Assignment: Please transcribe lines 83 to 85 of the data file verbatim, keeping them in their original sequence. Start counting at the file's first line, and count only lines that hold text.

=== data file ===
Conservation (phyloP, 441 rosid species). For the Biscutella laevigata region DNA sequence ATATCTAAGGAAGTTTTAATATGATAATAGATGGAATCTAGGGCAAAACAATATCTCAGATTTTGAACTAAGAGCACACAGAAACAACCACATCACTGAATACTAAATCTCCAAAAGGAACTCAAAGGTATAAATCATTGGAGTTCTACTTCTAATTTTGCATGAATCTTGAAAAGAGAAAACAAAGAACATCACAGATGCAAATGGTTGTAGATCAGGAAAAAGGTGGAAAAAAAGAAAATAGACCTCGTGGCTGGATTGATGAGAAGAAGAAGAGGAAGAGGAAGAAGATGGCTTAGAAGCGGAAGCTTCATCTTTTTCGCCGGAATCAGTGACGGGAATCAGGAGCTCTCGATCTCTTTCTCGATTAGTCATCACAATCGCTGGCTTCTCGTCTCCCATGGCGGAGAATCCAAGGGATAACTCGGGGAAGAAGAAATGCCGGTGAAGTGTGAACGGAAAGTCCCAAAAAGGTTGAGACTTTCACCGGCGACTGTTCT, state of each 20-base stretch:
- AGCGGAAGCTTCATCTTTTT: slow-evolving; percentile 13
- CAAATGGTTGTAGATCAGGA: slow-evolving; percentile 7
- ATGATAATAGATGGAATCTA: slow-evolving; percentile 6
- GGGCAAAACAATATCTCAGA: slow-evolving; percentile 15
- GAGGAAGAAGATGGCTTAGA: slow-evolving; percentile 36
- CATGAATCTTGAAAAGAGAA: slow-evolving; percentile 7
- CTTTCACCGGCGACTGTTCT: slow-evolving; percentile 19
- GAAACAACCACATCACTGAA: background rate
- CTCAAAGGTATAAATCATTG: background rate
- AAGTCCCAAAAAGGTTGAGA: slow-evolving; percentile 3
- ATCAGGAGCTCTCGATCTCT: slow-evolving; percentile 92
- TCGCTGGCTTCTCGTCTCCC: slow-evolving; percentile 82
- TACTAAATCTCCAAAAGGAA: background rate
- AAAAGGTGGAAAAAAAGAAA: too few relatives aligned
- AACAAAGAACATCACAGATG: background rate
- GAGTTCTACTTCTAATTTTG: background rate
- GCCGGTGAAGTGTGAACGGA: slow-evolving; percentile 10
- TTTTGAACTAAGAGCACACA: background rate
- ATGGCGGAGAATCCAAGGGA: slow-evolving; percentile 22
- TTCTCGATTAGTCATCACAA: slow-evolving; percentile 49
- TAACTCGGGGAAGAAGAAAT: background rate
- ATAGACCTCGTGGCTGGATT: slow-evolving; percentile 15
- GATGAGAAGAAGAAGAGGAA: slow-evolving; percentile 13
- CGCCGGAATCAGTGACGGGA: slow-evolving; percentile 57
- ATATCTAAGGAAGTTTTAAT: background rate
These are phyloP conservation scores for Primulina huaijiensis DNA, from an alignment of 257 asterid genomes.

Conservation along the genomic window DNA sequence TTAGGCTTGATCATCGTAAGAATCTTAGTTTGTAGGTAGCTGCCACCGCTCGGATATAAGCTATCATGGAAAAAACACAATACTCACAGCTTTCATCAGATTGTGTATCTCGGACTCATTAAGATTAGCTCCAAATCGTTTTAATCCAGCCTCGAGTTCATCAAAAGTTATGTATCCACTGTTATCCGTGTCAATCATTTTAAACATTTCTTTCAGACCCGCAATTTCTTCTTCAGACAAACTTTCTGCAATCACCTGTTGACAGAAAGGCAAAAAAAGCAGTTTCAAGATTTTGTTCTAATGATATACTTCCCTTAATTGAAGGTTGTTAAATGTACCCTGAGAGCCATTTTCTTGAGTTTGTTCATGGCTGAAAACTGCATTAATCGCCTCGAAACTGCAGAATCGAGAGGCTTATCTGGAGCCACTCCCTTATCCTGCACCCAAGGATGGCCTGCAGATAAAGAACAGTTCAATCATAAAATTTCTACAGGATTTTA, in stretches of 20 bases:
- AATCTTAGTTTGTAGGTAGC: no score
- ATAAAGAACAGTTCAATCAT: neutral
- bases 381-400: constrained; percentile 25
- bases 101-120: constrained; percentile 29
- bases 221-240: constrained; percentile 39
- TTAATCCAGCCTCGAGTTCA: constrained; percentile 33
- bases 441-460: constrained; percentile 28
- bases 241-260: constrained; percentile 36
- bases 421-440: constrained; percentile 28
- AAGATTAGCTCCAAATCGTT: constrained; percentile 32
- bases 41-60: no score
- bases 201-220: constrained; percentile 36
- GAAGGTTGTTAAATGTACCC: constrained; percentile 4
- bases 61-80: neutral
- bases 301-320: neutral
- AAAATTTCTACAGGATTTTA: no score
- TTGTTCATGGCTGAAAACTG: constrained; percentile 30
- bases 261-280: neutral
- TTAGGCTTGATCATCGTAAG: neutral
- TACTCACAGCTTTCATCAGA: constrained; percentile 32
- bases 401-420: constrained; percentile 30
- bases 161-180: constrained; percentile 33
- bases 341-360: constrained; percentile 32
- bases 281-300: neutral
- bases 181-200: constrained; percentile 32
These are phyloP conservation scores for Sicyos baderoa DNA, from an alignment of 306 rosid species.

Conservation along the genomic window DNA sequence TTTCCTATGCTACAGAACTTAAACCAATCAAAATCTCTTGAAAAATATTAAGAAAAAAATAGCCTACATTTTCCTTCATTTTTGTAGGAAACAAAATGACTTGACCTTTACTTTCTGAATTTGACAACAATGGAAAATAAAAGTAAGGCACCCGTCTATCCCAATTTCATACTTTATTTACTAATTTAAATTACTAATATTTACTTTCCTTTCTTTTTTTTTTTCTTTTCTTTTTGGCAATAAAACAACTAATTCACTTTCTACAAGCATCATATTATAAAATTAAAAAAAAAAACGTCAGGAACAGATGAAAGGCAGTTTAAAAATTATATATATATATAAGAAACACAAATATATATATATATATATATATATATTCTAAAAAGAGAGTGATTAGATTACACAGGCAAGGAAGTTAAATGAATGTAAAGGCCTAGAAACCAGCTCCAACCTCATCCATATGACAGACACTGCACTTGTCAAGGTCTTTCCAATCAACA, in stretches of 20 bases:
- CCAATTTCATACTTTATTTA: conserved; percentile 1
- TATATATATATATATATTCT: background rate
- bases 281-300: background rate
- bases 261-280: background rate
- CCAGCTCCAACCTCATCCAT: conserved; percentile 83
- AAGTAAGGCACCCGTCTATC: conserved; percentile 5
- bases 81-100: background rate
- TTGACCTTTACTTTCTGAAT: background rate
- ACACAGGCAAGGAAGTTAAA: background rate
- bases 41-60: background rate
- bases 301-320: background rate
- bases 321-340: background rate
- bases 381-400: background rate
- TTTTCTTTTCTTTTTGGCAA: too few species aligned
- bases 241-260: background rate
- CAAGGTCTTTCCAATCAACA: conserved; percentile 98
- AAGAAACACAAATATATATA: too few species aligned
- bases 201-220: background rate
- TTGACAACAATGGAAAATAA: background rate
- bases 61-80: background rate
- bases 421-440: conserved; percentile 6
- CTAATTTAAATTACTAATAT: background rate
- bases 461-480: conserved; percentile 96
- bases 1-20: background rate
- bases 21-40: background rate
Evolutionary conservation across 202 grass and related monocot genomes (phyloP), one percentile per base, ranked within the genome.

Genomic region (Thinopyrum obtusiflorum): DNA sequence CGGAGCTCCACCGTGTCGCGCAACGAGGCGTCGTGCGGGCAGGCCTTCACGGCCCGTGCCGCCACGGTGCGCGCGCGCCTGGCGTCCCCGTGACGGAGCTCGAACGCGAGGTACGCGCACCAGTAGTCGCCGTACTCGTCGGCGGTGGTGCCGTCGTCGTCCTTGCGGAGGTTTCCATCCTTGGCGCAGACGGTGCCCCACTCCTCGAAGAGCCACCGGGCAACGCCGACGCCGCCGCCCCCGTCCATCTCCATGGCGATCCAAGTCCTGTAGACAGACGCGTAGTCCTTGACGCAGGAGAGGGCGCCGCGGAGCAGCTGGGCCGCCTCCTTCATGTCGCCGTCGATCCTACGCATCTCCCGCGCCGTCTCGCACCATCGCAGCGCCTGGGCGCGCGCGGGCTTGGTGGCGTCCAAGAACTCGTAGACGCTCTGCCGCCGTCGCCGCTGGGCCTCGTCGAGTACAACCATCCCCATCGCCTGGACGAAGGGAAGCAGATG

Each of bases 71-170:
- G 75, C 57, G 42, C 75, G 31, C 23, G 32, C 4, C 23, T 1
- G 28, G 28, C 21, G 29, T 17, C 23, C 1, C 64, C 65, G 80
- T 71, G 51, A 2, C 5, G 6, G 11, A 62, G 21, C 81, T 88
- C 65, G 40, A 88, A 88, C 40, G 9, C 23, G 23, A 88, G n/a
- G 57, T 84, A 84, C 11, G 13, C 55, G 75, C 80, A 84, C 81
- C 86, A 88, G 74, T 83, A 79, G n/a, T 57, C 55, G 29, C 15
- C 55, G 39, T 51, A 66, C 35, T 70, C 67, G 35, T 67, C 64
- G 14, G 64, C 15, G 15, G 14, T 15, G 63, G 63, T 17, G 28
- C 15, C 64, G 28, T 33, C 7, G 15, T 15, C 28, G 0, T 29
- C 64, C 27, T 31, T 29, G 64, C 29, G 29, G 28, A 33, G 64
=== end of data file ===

Each of bases 71-170:
- G 75, C 57, G 42, C 75, G 31, C 23, G 32, C 4, C 23, T 1
- G 28, G 28, C 21, G 29, T 17, C 23, C 1, C 64, C 65, G 80